Bill has held a variety of positions within the health care industry and has experience in pharmaceutical consulting and marketing research and both hospital and community pharmacy practice. His community pharmacy experience includes management at several levels. He has been a leader in state and national pharmacy associations, including the American College of Apothecaries, where he developed and finalized products to improve the profitability of independent pharmacy practice. His research and consulting work has focused on inputs and the effects of those inputs on physician and consumer decision making, including integrative models of “hybrid” behavior based upon varied market responses. He graduated from the University of Texas College of Pharmacy and holds an M.S. in pharmaceutical marketing. He is currently an American Foundation for Pharmaceutical Education Fellow, a Farlow Fellow, and was named University of Mississippi graduate student of the year. Prior to joining MME, Bill served as Vice President of Operations for a medical device firm.

    E.M. Kolassa, MBA, Ph.D.
    Mick is recognized internationally as the leading expert on pharmaceutical pricing and value-based strategies. He is Adjunct Associate Professor of Pharmacy Administration at the University of Mississippi School of Pharmacy. He is the editor of the Journal of Pharmaceutical Marketing & Management, has authored many articles on pharmaceutical marketing and pricing issues, and is coauthor of the book Pharmaceutical Marketing: Principles, Environment, and Practice. Dr. Kolassa’s first book, Elements of Pharmaceutical Pricing, is the only management-oriented book available on that topic. Dr. Kolassa served as Director of Pricing and Economic Policy at Sandoz, where he created and instituted that company’s first pricing and health economics departments, and has held positions at The Upjohn Company, the Strategic Pricing Group, and Hastings Healthcare. Mick holds an MBA from Eastern Washington University and a PhD from the University of Mississippi.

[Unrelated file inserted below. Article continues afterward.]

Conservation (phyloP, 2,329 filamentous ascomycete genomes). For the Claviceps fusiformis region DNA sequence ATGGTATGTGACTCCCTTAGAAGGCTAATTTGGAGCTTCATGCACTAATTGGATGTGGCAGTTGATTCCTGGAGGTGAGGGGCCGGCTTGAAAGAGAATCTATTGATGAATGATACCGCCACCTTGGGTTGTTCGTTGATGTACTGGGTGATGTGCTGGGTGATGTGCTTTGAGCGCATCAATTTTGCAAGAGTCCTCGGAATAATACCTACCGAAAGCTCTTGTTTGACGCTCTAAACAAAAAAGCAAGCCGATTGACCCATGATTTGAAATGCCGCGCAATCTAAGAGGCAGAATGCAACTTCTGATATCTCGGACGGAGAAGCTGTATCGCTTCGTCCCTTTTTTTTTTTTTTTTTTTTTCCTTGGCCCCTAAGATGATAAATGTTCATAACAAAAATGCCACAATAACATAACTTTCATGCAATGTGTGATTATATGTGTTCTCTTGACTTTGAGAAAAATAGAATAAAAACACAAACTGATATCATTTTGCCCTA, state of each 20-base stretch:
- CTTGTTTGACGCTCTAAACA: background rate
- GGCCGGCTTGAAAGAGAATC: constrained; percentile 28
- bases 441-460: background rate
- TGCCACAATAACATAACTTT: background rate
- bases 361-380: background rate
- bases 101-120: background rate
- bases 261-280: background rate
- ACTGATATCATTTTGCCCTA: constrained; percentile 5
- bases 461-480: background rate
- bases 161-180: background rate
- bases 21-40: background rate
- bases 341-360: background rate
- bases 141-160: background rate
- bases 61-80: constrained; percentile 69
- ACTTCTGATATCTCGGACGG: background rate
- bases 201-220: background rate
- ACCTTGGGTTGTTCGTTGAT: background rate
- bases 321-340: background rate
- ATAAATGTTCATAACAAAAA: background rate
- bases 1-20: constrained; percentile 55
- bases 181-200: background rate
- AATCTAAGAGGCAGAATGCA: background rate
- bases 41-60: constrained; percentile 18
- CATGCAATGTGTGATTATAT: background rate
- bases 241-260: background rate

Brian Reisetter, RPh, MBA, Ph.D.
    Brian has a range of consulting experience, with background in legal issues in pharmacy distribution, pharmaceutical marketing and promotion, pharmaceutical product pricing, and long-term strategic planning related to product development. From 1992 to 2001, his contractual and consulting work was conducted through Reisetter Pharmacy Health Services (RPHS), Inc. He also served as a sales representative with Eli Lilly and Company and has five years of hospital pharmacy administrative experience, having been contracted as the Director of Pharmacy at Chicago Lakeshore Behavioral Sciences Hospital in Chicago, IL. He has a Bachelor of Science in Pharmacy and an MBA, both from Drake University, and a PhD in Pharmaceutical Marketing from the University of Mississippi.

    Kevin Patterson, M.S., CPA
    Kevin has held positions with Ernst & Young, LLP, and with Methodist/Le Bonheur Ambulatory Service, Inc., where he was Director of Finance. In this position, he was responsible for financial operations of all ambulatory medicine for the integrated delivery system. He served as Director of Healthcare Strategies at Thompson Dunavant PLC, where he was instrumental in the creation of TDMed, a CPA practice dedicated to the health care industry and the issues faced by physicians and small health care entities. Kevin holds a Master of Accountancy from the University of Mississippi and is a certified public accountant.

    Douglas Paul, PharmD
    Doug has worked on a variety of projects for the pharmaceutical and medical technology industries, including marketing strategy, pricing strategy, pricing research, management/analysis of forecasting models, and market assessments. He received his Doctor of Pharmacy from the University of Mississippi and is currently pursuing a Ph.D. in pharmaceutical marketing and management.